What is sustainable manufacturing, how are companies doing it now, and what practices can you copy to save money? E&T finds out.
Environmentally-driven activity and greater resource efficiency is good business, as far as manufacturers are concerned. That's because the pressure on manufacturers to improve their processes and technologies is no longer merely a matter of economics and costs - now it comes from environmental legislation and the expectations of society, too.
Meeting those demands for a reduction in resource use requires behavioural and technological change and taking a systems view of manufacturing. Fortunately, leading-edge organisations are already showing the way here, and there is a lot that can be learnt.
This environmental activity is increasingly common in manufacturing businesses to address the triple bottom-line components of people, planet and profit: namely accounting for societal needs, the growing evidence for global warming, and the need to reduce costs. The drivers include both the opportunity costs of reducing the consumption of resources, and the requirements and punitive costs from increasing legislation.
Long-term predictions indicate that the need to reduce resource use will continue and even accelerate. The pressures come from rising energy costs as oil reaches peak output and demand outstrips supply, as well as from the cost and availability of materials and their subsequent disposal. Two examples of this are the increase in steel prices and material disposal costs in UK landfill.
Additionally, there are concerns over the security of material supply. Quite apart from the societal pressures to be cleaner, manufacturers must reduce the consumption of materials and energy, and the subsequent generation of waste, in order to remain competitive. Waste here must be interpreted in its widest form - not merely the clearly visible material, but also energy, water and other resources.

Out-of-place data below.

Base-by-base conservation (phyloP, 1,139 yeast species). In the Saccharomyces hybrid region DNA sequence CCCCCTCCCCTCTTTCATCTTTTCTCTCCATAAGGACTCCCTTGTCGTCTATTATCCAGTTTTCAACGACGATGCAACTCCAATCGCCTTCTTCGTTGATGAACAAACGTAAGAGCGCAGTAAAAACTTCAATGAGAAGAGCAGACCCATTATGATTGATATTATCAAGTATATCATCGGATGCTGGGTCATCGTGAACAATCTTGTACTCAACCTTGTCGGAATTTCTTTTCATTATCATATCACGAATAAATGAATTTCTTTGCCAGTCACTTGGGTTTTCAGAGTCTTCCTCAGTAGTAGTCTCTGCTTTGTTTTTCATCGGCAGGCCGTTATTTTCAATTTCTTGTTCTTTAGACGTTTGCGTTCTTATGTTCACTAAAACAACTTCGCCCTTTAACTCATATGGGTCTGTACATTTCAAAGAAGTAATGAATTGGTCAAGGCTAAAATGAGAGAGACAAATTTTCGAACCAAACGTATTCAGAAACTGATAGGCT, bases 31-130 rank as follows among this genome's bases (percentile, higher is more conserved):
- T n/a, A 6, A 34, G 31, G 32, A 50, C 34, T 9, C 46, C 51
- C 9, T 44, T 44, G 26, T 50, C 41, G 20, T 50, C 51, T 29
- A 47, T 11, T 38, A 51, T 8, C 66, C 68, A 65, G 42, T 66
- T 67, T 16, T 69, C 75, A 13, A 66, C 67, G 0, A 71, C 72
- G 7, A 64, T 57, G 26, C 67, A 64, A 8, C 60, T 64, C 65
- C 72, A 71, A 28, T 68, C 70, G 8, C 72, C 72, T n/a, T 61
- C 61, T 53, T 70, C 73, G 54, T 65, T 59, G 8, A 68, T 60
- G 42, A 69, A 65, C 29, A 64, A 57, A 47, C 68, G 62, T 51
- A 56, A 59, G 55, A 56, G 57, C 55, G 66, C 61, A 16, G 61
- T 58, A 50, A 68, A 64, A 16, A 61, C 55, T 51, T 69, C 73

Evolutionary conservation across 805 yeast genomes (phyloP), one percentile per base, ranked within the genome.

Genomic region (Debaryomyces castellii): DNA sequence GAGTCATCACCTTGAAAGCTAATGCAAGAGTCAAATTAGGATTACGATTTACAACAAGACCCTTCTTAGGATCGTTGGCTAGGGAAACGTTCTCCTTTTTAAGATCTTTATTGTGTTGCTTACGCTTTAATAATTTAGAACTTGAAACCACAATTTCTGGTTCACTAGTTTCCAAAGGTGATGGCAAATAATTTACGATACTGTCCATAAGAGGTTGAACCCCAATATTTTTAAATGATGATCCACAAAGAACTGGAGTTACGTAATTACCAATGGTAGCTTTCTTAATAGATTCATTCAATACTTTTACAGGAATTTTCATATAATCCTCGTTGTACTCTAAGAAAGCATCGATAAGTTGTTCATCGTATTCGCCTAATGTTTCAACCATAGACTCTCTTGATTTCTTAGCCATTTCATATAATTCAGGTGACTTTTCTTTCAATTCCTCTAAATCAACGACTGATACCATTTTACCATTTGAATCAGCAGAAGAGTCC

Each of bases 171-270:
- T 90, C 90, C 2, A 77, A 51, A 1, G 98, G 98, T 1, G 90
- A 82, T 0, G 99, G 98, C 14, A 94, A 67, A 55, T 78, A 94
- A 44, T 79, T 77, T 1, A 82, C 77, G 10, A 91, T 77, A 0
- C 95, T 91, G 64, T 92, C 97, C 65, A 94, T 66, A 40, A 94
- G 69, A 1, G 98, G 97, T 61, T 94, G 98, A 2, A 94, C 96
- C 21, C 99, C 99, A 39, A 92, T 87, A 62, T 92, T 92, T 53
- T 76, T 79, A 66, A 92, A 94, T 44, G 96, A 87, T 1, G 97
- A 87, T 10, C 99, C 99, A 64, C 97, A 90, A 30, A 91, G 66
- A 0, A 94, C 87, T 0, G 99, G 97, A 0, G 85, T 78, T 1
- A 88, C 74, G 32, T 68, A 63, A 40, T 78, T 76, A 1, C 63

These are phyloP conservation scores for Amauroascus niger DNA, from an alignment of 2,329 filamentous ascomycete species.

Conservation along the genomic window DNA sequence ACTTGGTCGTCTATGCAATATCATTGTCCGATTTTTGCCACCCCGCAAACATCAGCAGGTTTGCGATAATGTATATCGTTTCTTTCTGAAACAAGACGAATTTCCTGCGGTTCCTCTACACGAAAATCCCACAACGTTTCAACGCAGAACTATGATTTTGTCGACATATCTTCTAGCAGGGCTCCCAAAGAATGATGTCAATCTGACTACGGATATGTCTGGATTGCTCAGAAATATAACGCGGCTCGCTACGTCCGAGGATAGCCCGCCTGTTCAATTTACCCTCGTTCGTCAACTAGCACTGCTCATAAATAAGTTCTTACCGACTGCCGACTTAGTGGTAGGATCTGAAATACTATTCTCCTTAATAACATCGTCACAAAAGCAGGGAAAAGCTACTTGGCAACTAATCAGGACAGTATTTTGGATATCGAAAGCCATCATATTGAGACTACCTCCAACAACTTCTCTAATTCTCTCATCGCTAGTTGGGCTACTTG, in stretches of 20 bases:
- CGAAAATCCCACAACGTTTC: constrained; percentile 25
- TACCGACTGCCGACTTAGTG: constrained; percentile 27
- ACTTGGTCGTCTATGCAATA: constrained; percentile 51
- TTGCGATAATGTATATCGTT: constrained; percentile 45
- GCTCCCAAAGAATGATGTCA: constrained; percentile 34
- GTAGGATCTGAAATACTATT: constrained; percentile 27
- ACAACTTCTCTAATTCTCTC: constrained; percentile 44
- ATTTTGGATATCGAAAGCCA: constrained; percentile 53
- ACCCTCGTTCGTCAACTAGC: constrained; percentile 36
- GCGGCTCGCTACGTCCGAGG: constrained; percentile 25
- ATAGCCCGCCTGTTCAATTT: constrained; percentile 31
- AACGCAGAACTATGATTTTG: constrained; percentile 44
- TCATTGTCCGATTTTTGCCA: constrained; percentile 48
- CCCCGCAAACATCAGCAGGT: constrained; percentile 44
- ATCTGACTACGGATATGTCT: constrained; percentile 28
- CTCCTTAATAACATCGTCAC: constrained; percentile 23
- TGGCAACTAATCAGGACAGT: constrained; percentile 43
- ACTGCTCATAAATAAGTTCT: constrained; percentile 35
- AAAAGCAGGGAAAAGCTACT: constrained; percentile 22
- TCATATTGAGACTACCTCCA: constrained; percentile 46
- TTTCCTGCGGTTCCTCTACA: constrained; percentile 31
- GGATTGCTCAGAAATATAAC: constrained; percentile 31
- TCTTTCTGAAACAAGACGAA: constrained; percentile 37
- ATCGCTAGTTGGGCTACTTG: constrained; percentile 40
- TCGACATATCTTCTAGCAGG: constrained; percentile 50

Sustainable manufacture is based on the principle of meeting the needs of the current generation without compromising the ability of future generations to meet their needs. Pre-dating sustainability research are the waste reduction principles embedded in the Toyota Production System. Interestingly, Toyota Motor Europe's focus on reducing volatile organic compounds and water and energy use since 1993 has resulted in a 68 per cent reduction per car so far, as well as zero waste to landfill.
This is from a company that was already known to be aggressive on waste, therefore many people would not have expected them to find such additional waste. If Toyota can do it, there must be significant savings to be made in other companies. But companies do not intend to be wasteful so, apart from switching off equipment, what can they do? To quote one facilities manager, you have to 'Dig, dig, dig to find there are still savings to be made'.
While there is a growing amount of information on sustainable manufacture, little is still known about how the components of low carbon and sustainable manufacture can be integrated. Most importantly, there are too few pragmatic, low cost and repeatable examples of manufacturers who have made significant savings.
Few industries have considered their manufacturing system as an industrial ecosystem, using natural systems as a model. Yet this can be an extremely useful model, where materials and energy are used in an efficient and effective way to comply with the four system's conditions according to The Natural Step:
- Do not deplete natural resources extracted from the ecosphere;
- Do not accumulate waste produced by technosphere into the ecosphere;
- Do not degrade the ecosphere by physical means;
- Meet human needs worldwide.
A key part of this system is to draw a clear distinction between the ecosphere, associated with environmental science, and the technosphere, associated with environmental engineering (fig 1, overleaf). Material and energy inputs are 'consumed' in the technosphere with limited efficiency. By maximising the productivity of resource usage, the amount of waste output and related CO2 emissions can be minimised. By allowing the recirculation of what was previously lost or emitted to the ecosphere, efficiency is increased.
Emissions of CO2 can be used as a performance indicator, but this metric does not capture all the environmental impacts such as resource depletion. It is, however, the easiest measure to use when you want to quantify the consequences of human activities on the environment.
This view of an industrial ecology can be transformed into a view of the lifecycle of materials against their thermodynamic value (fig 2). As material is converted into components and those components are assembled into products, their value increases. The strategies of Reduce, Reuse, Recycle, etc. can be mapped onto this.